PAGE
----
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“Ooooo, she said a bad word!”, this is something my 10 year old would say. But, in this case C.R.A.P. isn’t what you think it is, it’s simply an acronym for 4 principles of graphic design coined by Robin Williams (no not the actor), author of several design books. It is stands for:
When you know C.R.A.P, you can be assured that your presentations (be it marketing materials, presentations, websites, etc) will have the framework it needs to be a killer presentation. Sorry to tell you that this alone “does not a killer presentation make“, if you’re content sucks so will your presentation (but that’s topic can take a whole book to address). I’m not going to be talking about how to make great content, rather how to organize your content in a visually appearing manner. Over the next few posts I will cover each of the concepts one by one.
Today’s topic is “Contrast“
Contrast adds visual appeal to your presentation or design. The result can be so visually appealing that you are able to achieve a higher impact than you anticipated. Contrast is about conflict – you know like black and white, night and day, oil and water. I’ve created contrast in my sub-heading by using a different color for the word Contrast. It makes it jump out at you and forces you to focus on that one word.
Contrast can be created using different methods, it’s not only about color it can be created by using a different font for two terms, adding texture that is contrary to what you are displaying, using items that may represent the same idea very differently, by using lines, images, etc. You really need to let your imagination flow.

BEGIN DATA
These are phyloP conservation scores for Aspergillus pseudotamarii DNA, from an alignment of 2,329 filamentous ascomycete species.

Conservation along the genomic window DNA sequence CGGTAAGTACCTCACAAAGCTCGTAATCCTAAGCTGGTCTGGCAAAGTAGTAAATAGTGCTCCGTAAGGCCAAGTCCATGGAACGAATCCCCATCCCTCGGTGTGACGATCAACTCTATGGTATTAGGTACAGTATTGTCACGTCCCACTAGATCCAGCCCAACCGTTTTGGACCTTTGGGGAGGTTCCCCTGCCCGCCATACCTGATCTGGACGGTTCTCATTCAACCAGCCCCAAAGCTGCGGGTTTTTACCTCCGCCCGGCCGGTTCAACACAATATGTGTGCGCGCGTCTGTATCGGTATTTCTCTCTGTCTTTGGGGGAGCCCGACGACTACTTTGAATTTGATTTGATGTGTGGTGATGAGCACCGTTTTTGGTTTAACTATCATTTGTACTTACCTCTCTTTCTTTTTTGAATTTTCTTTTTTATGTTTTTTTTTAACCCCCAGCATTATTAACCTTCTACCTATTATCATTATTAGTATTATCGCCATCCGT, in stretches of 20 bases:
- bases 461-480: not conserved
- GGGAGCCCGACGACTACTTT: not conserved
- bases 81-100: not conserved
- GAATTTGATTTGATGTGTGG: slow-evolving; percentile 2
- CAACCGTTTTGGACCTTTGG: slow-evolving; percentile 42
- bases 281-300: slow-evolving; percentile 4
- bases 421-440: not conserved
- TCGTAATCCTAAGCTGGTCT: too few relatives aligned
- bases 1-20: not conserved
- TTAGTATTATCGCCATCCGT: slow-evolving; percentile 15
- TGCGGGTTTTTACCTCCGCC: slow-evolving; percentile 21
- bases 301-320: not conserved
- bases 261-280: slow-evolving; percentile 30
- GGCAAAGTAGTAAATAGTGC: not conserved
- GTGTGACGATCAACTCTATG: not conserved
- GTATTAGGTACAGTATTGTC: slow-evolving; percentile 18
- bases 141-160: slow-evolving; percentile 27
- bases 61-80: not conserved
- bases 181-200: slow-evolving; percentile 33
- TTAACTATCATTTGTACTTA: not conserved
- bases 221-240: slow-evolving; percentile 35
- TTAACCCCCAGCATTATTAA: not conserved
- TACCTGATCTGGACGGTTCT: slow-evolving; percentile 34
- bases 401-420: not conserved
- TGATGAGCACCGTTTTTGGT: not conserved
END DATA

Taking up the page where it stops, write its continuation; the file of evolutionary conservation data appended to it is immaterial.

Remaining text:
Just to give you an example of contrast, here is one slide from a PowerPoint presentation I was asked to doctor up. This is the original slide, there is too much going and it fails to use contrast effectively:
By using contrast correctly and not overdoing it the slide begins to look a bit more professional. There are other ways Contrast could be used in this slide but if you struggle with design, this is a simple way to make it work for you.
My first challenge for you it to create 1 slide in PowerPoint and apply the principle of contrast. In my next post we’ll talk about “Repetition”.
HAPPY 4TH OF JULY!
Jennifer Jackson of jenniferjackson.edublogs.org/ posted sent me a comment asking whether or not contrast could be achieved with the use of an image. My reply to this is absolutely, you just have to decide first the purpose of your slide because different purposes would warrant a different design. I used the black and white example on top just to contrast the “oh so busy” original slide. The one major thing I’m against is the use of extraneous elements, such as text in the footer, images used just to take up space, and images that really aren’t as relevant as you think.
So as I promised Jennifer, here is sample where I used an image to create contrast. This particular slide is for a presentation made by a presenter.
This particular slide puts into use all 4 C.R.A.P. principles – you have contrast created by the shadings in the image that flow from dark to light, you have repetition through the repeating towers, alignment in the towers and text, and proximity in the text. So you can achieve a clearer message and still use the principles without being tacky.